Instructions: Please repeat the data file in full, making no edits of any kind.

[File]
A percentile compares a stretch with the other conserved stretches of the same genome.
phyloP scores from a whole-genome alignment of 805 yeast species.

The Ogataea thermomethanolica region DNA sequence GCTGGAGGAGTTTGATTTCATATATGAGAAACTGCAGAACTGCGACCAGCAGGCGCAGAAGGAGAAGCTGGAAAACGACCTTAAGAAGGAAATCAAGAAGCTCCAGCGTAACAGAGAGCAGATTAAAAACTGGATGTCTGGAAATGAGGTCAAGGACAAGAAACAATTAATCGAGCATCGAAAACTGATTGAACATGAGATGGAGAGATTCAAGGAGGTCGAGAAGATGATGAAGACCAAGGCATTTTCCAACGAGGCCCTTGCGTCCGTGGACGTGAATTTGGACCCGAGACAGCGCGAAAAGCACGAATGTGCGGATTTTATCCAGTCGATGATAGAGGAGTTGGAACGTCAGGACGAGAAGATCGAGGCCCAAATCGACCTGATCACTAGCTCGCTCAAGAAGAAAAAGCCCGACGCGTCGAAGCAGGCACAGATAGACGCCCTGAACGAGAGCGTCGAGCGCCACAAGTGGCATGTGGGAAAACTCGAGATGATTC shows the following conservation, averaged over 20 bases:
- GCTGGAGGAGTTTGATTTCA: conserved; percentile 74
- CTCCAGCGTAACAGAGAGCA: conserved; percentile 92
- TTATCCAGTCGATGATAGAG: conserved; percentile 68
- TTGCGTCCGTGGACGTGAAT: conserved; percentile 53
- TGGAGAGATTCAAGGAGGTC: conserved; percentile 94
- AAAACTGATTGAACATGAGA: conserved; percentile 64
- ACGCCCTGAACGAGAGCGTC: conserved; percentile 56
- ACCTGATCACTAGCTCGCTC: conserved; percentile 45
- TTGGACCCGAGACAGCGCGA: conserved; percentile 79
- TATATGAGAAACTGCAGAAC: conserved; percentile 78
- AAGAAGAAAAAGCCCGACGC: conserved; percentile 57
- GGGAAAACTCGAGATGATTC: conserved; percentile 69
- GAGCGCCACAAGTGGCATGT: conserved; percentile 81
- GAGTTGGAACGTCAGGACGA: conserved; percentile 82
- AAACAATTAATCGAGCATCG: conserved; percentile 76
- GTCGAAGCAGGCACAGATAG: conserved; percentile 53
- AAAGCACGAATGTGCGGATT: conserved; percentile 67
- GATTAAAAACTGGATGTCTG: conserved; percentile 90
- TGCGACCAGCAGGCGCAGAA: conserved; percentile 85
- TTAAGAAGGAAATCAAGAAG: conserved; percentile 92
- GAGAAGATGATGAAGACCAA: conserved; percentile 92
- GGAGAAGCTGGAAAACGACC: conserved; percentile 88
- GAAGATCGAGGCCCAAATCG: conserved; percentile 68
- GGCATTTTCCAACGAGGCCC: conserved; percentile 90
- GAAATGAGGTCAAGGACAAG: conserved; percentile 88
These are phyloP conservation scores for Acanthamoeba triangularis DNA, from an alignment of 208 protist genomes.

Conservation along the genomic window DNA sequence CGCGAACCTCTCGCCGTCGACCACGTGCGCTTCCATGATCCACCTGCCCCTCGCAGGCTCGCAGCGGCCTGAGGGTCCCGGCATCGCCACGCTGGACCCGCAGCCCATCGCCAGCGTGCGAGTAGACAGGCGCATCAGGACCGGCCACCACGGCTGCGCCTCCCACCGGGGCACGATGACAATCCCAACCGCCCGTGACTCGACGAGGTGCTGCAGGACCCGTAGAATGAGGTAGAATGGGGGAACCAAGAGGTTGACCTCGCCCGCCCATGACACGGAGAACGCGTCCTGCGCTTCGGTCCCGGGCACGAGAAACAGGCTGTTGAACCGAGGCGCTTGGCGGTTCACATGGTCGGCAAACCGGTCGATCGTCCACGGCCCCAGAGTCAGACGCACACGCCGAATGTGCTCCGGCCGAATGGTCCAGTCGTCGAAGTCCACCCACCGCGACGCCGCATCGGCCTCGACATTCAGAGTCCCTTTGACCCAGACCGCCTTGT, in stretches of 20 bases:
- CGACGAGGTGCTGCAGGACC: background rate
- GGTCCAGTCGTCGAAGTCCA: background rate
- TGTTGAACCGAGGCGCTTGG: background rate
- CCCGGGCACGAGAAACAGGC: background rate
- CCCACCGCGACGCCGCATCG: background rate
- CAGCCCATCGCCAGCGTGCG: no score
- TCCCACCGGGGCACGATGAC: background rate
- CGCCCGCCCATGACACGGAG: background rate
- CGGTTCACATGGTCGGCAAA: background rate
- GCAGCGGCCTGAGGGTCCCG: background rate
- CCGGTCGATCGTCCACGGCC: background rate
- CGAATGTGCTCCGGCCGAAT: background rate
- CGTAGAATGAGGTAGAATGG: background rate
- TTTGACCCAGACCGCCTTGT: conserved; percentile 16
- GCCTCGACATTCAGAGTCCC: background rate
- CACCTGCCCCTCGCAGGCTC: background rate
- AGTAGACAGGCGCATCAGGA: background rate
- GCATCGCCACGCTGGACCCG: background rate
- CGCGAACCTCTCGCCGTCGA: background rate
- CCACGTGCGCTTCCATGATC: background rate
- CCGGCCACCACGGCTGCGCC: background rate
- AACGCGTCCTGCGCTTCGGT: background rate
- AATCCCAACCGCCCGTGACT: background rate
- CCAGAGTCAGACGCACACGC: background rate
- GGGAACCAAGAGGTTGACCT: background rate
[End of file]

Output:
A percentile compares a stretch with the other conserved stretches of the same genome.
phyloP scores from a whole-genome alignment of 805 yeast species.

The Ogataea thermomethanolica region DNA sequence GCTGGAGGAGTTTGATTTCATATATGAGAAACTGCAGAACTGCGACCAGCAGGCGCAGAAGGAGAAGCTGGAAAACGACCTTAAGAAGGAAATCAAGAAGCTCCAGCGTAACAGAGAGCAGATTAAAAACTGGATGTCTGGAAATGAGGTCAAGGACAAGAAACAATTAATCGAGCATCGAAAACTGATTGAACATGAGATGGAGAGATTCAAGGAGGTCGAGAAGATGATGAAGACCAAGGCATTTTCCAACGAGGCCCTTGCGTCCGTGGACGTGAATTTGGACCCGAGACAGCGCGAAAAGCACGAATGTGCGGATTTTATCCAGTCGATGATAGAGGAGTTGGAACGTCAGGACGAGAAGATCGAGGCCCAAATCGACCTGATCACTAGCTCGCTCAAGAAGAAAAAGCCCGACGCGTCGAAGCAGGCACAGATAGACGCCCTGAACGAGAGCGTCGAGCGCCACAAGTGGCATGTGGGAAAACTCGAGATGATTC shows the following conservation, averaged over 20 bases:
- GCTGGAGGAGTTTGATTTCA: conserved; percentile 74
- CTCCAGCGTAACAGAGAGCA: conserved; percentile 92
- TTATCCAGTCGATGATAGAG: conserved; percentile 68
- TTGCGTCCGTGGACGTGAAT: conserved; percentile 53
- TGGAGAGATTCAAGGAGGTC: conserved; percentile 94
- AAAACTGATTGAACATGAGA: conserved; percentile 64
- ACGCCCTGAACGAGAGCGTC: conserved; percentile 56
- ACCTGATCACTAGCTCGCTC: conserved; percentile 45
- TTGGACCCGAGACAGCGCGA: conserved; percentile 79
- TATATGAGAAACTGCAGAAC: conserved; percentile 78
- AAGAAGAAAAAGCCCGACGC: conserved; percentile 57
- GGGAAAACTCGAGATGATTC: conserved; percentile 69
- GAGCGCCACAAGTGGCATGT: conserved; percentile 81
- GAGTTGGAACGTCAGGACGA: conserved; percentile 82
- AAACAATTAATCGAGCATCG: conserved; percentile 76
- GTCGAAGCAGGCACAGATAG: conserved; percentile 53
- AAAGCACGAATGTGCGGATT: conserved; percentile 67
- GATTAAAAACTGGATGTCTG: conserved; percentile 90
- TGCGACCAGCAGGCGCAGAA: conserved; percentile 85
- TTAAGAAGGAAATCAAGAAG: conserved; percentile 92
- GAGAAGATGATGAAGACCAA: conserved; percentile 92
- GGAGAAGCTGGAAAACGACC: conserved; percentile 88
- GAAGATCGAGGCCCAAATCG: conserved; percentile 68
- GGCATTTTCCAACGAGGCCC: conserved; percentile 90
- GAAATGAGGTCAAGGACAAG: conserved; percentile 88
These are phyloP conservation scores for Acanthamoeba triangularis DNA, from an alignment of 208 protist genomes.

Conservation along the genomic window DNA sequence CGCGAACCTCTCGCCGTCGACCACGTGCGCTTCCATGATCCACCTGCCCCTCGCAGGCTCGCAGCGGCCTGAGGGTCCCGGCATCGCCACGCTGGACCCGCAGCCCATCGCCAGCGTGCGAGTAGACAGGCGCATCAGGACCGGCCACCACGGCTGCGCCTCCCACCGGGGCACGATGACAATCCCAACCGCCCGTGACTCGACGAGGTGCTGCAGGACCCGTAGAATGAGGTAGAATGGGGGAACCAAGAGGTTGACCTCGCCCGCCCATGACACGGAGAACGCGTCCTGCGCTTCGGTCCCGGGCACGAGAAACAGGCTGTTGAACCGAGGCGCTTGGCGGTTCACATGGTCGGCAAACCGGTCGATCGTCCACGGCCCCAGAGTCAGACGCACACGCCGAATGTGCTCCGGCCGAATGGTCCAGTCGTCGAAGTCCACCCACCGCGACGCCGCATCGGCCTCGACATTCAGAGTCCCTTTGACCCAGACCGCCTTGT, in stretches of 20 bases:
- CGACGAGGTGCTGCAGGACC: background rate
- GGTCCAGTCGTCGAAGTCCA: background rate
- TGTTGAACCGAGGCGCTTGG: background rate
- CCCGGGCACGAGAAACAGGC: background rate
- CCCACCGCGACGCCGCATCG: background rate
- CAGCCCATCGCCAGCGTGCG: no score
- TCCCACCGGGGCACGATGAC: background rate
- CGCCCGCCCATGACACGGAG: background rate
- CGGTTCACATGGTCGGCAAA: background rate
- GCAGCGGCCTGAGGGTCCCG: background rate
- CCGGTCGATCGTCCACGGCC: background rate
- CGAATGTGCTCCGGCCGAAT: background rate
- CGTAGAATGAGGTAGAATGG: background rate
- TTTGACCCAGACCGCCTTGT: conserved; percentile 16
- GCCTCGACATTCAGAGTCCC: background rate
- CACCTGCCCCTCGCAGGCTC: background rate
- AGTAGACAGGCGCATCAGGA: background rate
- GCATCGCCACGCTGGACCCG: background rate
- CGCGAACCTCTCGCCGTCGA: background rate
- CCACGTGCGCTTCCATGATC: background rate
- CCGGCCACCACGGCTGCGCC: background rate
- AACGCGTCCTGCGCTTCGGT: background rate
- AATCCCAACCGCCCGTGACT: background rate
- CCAGAGTCAGACGCACACGC: background rate
- GGGAACCAAGAGGTTGACCT: background rate